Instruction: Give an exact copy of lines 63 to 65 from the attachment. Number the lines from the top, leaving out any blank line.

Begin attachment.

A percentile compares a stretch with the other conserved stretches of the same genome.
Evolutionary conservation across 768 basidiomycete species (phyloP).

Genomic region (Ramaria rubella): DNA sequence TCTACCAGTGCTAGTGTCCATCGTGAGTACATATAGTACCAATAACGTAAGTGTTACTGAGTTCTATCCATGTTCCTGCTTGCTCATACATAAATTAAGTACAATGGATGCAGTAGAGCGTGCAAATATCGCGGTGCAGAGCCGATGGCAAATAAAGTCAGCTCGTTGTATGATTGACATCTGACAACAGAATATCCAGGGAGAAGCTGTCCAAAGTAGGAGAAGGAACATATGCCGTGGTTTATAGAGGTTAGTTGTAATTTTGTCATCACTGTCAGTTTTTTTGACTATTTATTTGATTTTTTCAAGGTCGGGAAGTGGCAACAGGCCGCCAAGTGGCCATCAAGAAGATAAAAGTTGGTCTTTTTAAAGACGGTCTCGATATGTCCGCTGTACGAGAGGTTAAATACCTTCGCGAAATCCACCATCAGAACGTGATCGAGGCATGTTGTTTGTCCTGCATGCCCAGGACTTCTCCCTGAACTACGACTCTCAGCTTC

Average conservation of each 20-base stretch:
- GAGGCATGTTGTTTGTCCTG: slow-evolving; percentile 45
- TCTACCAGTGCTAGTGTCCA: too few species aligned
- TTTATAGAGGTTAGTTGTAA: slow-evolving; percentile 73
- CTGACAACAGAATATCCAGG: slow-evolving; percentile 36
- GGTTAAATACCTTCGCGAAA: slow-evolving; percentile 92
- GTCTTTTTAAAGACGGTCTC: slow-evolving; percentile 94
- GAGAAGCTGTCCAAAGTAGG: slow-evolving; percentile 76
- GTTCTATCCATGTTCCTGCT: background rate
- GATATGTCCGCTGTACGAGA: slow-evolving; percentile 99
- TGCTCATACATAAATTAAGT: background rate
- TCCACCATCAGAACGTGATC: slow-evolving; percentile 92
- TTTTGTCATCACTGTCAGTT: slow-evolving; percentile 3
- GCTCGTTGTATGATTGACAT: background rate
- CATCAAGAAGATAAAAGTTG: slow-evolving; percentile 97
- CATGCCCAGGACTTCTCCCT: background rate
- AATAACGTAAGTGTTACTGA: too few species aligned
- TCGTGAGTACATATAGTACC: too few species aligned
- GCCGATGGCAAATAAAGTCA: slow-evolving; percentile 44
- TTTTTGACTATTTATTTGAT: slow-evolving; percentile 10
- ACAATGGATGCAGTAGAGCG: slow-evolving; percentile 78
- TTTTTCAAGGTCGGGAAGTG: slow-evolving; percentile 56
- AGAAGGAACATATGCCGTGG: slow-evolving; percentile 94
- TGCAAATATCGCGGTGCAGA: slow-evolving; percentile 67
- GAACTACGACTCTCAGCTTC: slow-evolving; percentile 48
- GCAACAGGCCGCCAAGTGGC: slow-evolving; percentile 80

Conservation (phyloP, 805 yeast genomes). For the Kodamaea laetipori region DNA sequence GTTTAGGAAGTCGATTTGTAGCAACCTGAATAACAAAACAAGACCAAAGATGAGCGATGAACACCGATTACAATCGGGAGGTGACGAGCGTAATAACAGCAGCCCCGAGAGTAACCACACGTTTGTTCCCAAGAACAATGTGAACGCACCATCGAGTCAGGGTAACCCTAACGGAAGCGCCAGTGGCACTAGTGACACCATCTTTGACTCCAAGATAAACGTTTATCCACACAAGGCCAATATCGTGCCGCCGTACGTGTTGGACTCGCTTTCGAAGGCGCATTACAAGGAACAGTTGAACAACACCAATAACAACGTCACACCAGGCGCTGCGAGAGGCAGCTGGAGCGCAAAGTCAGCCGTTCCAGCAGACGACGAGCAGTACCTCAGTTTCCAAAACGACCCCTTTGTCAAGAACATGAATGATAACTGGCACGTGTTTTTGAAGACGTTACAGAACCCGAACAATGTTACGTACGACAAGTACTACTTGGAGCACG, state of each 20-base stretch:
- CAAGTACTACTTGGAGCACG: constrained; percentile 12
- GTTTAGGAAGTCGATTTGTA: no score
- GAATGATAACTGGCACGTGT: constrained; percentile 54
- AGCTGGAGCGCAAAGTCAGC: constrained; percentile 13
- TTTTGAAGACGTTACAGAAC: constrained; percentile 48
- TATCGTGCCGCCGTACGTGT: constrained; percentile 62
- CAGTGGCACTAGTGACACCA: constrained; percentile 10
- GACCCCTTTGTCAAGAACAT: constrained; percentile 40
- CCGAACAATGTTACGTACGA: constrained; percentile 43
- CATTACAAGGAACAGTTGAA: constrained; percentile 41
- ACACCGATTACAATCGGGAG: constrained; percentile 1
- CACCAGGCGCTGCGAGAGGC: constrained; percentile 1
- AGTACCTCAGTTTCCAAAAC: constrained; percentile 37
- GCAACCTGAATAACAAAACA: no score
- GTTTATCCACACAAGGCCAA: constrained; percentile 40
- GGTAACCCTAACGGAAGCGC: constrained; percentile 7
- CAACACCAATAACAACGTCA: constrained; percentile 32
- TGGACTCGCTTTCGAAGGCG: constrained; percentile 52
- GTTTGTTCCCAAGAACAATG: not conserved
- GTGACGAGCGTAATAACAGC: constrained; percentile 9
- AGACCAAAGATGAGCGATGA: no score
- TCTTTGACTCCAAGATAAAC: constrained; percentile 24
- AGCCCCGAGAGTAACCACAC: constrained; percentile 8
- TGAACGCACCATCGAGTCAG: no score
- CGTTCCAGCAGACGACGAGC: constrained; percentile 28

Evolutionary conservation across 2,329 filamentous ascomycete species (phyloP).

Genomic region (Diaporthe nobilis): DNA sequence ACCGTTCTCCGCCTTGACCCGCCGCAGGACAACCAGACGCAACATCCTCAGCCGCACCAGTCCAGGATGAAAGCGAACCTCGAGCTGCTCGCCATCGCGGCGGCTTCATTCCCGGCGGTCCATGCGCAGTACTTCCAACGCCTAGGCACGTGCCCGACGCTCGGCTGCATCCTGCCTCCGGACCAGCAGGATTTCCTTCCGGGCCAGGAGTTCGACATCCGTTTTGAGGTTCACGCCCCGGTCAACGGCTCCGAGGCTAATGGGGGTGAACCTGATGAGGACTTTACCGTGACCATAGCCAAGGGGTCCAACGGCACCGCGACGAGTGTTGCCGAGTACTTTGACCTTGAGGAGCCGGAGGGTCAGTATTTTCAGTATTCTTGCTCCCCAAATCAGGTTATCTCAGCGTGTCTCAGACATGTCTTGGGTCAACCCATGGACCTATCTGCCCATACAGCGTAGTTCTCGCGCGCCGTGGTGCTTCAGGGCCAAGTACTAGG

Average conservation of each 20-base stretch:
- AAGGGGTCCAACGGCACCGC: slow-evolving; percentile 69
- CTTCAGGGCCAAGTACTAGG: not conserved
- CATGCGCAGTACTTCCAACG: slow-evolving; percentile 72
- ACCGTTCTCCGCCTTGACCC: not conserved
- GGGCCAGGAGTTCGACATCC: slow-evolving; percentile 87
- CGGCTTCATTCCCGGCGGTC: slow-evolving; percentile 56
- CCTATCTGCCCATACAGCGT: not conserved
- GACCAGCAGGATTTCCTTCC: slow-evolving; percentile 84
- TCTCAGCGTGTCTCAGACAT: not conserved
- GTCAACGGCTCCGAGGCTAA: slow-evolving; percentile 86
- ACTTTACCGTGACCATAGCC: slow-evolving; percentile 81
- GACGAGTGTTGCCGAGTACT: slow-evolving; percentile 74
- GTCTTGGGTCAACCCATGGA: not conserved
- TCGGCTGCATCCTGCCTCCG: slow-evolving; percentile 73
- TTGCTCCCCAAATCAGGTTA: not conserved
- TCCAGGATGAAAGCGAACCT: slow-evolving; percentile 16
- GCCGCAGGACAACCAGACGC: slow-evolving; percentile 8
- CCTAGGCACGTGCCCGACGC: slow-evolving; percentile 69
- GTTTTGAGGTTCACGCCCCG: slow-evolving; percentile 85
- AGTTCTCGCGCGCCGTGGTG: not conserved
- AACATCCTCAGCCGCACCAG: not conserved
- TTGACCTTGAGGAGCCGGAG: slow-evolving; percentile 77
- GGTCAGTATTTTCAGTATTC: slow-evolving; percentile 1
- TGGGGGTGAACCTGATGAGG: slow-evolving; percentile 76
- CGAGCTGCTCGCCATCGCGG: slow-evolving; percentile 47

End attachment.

- GGGCCAGGAGTTCGACATCC: slow-evolving; percentile 87
- CGGCTTCATTCCCGGCGGTC: slow-evolving; percentile 56
- CCTATCTGCCCATACAGCGT: not conserved